Already, many old but interesting buildings have fallen to allow construction of new wharves, warehouses, and business places so badly needed in this busy port. Woven around the old hotels of Port Adelaide is an interesting, exciting, and colorful past of which very little is known by the present generation.
The Port Hotel, one of the first buildings to be erected in Port Adelaide, was a fine establishment where the rowing boats from the lofty sailing ships used to tie up at the verandah posts to discharge their cargo of thirsty sailors.The Lass o’ Gowrie, in St.Vincent street, was often the scene of much bloodshed and skull-duggery. This inn, demolished only this year, is reputed often to have been the pick-up centre for a ship’s crew. Yes, even shanghaing used to flourish in our own Port Adelaide. Keen rivalry existed between the Jervois and the Dock Hotels. opposite each other in Lipson street. At one time the Jervois, to increase its trade, reduced the price of beer from 6d. to 4d. a pint.
The Dock, not to be outdone, immediately reduced its price to 2d., which, incidentally, was the cost price in those days. But best remembered of all is the Ship Inn. This fine building, with its frontage of blue tiling, specialised in cockfighting. The tough sailors surrounding the 12-ft. iron circle would cheer gleefully as the two dynamic balls of blood and feathers thrashed their way to death or victory. But no matter what else was indulged in, this respectable house always remained closed on Sunday afternoons.So one may talk of Port Adelaide and its inns from the time someone decided to lay a road farther down the river at Port Misery until as recently as 1910,when a public option poll closed 16 hotels in the Port Adelaide district.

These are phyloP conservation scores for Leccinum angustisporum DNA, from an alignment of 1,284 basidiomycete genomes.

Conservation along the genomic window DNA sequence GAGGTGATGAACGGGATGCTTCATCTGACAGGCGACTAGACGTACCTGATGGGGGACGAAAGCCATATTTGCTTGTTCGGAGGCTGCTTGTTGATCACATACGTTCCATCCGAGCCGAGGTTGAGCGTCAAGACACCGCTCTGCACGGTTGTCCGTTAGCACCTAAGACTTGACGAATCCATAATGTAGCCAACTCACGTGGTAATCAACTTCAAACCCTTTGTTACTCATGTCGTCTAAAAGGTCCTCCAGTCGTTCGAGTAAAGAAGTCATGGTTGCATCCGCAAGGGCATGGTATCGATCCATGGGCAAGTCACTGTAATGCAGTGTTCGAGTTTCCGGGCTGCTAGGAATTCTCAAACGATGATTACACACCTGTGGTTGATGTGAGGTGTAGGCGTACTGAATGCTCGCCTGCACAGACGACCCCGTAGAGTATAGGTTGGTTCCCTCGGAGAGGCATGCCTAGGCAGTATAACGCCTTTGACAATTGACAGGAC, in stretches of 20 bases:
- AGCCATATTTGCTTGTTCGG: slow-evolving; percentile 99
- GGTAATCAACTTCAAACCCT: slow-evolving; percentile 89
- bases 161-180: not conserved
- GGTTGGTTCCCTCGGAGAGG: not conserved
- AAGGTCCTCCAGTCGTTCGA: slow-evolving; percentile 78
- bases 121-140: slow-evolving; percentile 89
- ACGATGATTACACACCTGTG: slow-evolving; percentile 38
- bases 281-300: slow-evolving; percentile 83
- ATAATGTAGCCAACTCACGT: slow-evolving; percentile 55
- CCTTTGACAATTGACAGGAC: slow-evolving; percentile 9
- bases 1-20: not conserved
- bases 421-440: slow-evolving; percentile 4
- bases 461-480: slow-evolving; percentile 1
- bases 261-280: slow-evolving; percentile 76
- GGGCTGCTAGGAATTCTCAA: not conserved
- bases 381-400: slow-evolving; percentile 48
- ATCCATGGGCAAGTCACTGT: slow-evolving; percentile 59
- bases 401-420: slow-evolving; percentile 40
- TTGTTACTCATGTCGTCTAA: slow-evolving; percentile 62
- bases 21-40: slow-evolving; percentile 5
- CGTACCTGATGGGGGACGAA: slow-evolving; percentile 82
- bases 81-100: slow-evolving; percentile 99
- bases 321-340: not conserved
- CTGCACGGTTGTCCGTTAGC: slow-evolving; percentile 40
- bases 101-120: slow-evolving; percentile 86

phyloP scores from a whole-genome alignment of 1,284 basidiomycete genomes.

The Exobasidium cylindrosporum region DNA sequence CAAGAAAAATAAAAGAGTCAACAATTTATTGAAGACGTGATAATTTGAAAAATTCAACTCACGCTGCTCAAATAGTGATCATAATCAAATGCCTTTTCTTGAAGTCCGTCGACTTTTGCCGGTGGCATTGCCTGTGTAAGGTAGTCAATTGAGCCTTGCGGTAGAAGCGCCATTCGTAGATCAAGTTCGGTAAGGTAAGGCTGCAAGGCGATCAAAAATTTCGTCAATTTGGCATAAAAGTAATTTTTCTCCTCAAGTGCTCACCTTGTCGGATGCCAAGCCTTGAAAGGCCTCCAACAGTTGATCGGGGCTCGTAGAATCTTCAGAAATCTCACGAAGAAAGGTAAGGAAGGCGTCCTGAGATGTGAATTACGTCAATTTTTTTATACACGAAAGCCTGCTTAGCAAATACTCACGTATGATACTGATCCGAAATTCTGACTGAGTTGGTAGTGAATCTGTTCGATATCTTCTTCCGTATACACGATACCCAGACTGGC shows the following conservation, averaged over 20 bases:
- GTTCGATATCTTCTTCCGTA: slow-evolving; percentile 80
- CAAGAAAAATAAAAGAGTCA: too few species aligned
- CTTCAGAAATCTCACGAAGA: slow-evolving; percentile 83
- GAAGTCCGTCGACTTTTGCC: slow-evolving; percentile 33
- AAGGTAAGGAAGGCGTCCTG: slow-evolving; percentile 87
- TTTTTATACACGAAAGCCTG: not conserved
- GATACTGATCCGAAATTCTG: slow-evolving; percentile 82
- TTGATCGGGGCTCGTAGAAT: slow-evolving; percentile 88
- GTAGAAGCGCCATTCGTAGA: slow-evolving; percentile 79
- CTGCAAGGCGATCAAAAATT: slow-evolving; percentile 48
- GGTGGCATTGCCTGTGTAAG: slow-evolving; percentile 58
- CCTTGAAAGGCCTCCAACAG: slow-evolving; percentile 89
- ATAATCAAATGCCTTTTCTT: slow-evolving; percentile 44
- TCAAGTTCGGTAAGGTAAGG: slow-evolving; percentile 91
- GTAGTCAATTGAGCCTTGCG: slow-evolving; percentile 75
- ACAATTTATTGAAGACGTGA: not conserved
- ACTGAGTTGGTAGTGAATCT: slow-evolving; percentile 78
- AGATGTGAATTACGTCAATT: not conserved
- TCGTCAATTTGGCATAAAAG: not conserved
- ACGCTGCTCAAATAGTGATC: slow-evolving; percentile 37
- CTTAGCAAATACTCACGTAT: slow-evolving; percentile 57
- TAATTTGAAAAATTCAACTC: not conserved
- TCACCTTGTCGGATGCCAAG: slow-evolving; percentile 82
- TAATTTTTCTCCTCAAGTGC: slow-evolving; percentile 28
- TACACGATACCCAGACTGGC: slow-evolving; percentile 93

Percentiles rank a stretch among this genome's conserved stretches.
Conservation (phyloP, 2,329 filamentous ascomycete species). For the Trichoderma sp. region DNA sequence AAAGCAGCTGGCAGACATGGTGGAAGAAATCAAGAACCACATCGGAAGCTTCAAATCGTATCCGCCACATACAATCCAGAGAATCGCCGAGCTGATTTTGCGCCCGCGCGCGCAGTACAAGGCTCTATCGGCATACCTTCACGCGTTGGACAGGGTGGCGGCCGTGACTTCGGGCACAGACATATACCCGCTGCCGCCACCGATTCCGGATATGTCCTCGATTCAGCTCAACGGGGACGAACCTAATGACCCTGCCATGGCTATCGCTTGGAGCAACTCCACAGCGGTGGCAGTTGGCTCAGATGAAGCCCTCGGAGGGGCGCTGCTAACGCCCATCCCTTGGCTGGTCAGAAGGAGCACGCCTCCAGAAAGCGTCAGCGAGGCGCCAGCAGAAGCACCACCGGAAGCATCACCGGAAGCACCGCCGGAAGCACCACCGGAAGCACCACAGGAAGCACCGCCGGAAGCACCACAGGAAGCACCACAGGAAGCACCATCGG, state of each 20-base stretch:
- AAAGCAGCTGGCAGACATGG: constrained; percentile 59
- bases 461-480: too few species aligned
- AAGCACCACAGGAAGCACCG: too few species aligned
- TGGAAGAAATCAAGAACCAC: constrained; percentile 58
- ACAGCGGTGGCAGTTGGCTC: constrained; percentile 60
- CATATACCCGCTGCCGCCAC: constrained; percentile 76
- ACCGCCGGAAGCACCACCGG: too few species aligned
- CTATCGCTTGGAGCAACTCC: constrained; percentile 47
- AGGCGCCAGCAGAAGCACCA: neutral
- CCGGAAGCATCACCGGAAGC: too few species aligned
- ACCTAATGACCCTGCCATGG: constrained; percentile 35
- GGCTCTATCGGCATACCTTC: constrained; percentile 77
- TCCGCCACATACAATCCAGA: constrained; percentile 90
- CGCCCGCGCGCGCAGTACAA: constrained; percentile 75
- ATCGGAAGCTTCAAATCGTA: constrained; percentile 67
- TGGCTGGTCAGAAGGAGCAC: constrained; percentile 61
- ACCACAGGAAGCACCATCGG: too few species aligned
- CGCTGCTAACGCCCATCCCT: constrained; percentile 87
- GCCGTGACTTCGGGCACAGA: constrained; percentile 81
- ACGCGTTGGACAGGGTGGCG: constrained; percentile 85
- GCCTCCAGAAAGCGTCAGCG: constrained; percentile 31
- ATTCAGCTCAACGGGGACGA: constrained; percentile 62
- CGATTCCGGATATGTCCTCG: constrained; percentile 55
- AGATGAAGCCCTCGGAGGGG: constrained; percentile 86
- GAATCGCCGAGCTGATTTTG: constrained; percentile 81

Throughout all those years our “Gateway to the State” has been tinged with the marks left by travellers from all corners of the globe; men who never ceased travelling until they had made the last long journey; men who drank, played, and fought in buildings which may still be seen today. At least some of them may still be seen, but time and progress are gradually taking their toll of what was once one of the most romantic ports in the Southern Hemisphere.
– Kevin Crease.